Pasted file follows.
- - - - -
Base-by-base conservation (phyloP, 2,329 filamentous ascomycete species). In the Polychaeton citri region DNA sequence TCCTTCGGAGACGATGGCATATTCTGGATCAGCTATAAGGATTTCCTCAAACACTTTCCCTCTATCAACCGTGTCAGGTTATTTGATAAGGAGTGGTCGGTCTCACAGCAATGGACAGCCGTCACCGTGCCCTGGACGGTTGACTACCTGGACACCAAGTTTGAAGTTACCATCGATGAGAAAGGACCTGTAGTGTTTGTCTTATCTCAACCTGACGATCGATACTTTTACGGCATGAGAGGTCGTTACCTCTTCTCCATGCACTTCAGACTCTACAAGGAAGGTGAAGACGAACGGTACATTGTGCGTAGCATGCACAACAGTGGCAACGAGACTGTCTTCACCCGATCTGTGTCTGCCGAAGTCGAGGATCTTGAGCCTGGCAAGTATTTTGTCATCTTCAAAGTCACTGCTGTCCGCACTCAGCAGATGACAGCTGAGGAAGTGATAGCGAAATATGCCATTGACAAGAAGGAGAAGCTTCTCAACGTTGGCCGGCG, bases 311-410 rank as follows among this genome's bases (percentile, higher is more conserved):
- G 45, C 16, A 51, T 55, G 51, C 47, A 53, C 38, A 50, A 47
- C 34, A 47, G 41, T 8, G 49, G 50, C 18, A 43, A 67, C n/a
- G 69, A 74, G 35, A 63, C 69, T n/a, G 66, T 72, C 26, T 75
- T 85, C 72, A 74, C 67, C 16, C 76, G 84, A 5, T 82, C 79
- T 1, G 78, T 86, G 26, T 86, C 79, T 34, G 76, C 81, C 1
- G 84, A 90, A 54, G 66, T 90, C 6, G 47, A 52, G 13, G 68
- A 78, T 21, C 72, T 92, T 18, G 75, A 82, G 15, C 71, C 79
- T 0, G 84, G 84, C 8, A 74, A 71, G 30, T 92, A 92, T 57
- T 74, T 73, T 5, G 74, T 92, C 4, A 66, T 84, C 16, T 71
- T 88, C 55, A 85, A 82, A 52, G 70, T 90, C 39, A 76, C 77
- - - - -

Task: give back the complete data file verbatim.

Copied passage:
Base-by-base conservation (phyloP, 2,329 filamentous ascomycete species). In the Polychaeton citri region DNA sequence TCCTTCGGAGACGATGGCATATTCTGGATCAGCTATAAGGATTTCCTCAAACACTTTCCCTCTATCAACCGTGTCAGGTTATTTGATAAGGAGTGGTCGGTCTCACAGCAATGGACAGCCGTCACCGTGCCCTGGACGGTTGACTACCTGGACACCAAGTTTGAAGTTACCATCGATGAGAAAGGACCTGTAGTGTTTGTCTTATCTCAACCTGACGATCGATACTTTTACGGCATGAGAGGTCGTTACCTCTTCTCCATGCACTTCAGACTCTACAAGGAAGGTGAAGACGAACGGTACATTGTGCGTAGCATGCACAACAGTGGCAACGAGACTGTCTTCACCCGATCTGTGTCTGCCGAAGTCGAGGATCTTGAGCCTGGCAAGTATTTTGTCATCTTCAAAGTCACTGCTGTCCGCACTCAGCAGATGACAGCTGAGGAAGTGATAGCGAAATATGCCATTGACAAGAAGGAGAAGCTTCTCAACGTTGGCCGGCG, bases 311-410 rank as follows among this genome's bases (percentile, higher is more conserved):
- G 45, C 16, A 51, T 55, G 51, C 47, A 53, C 38, A 50, A 47
- C 34, A 47, G 41, T 8, G 49, G 50, C 18, A 43, A 67, C n/a
- G 69, A 74, G 35, A 63, C 69, T n/a, G 66, T 72, C 26, T 75
- T 85, C 72, A 74, C 67, C 16, C 76, G 84, A 5, T 82, C 79
- T 1, G 78, T 86, G 26, T 86, C 79, T 34, G 76, C 81, C 1
- G 84, A 90, A 54, G 66, T 90, C 6, G 47, A 52, G 13, G 68
- A 78, T 21, C 72, T 92, T 18, G 75, A 82, G 15, C 71, C 79
- T 0, G 84, G 84, C 8, A 74, A 71, G 30, T 92, A 92, T 57
- T 74, T 73, T 5, G 74, T 92, C 4, A 66, T 84, C 16, T 71
- T 88, C 55, A 85, A 82, A 52, G 70, T 90, C 39, A 76, C 77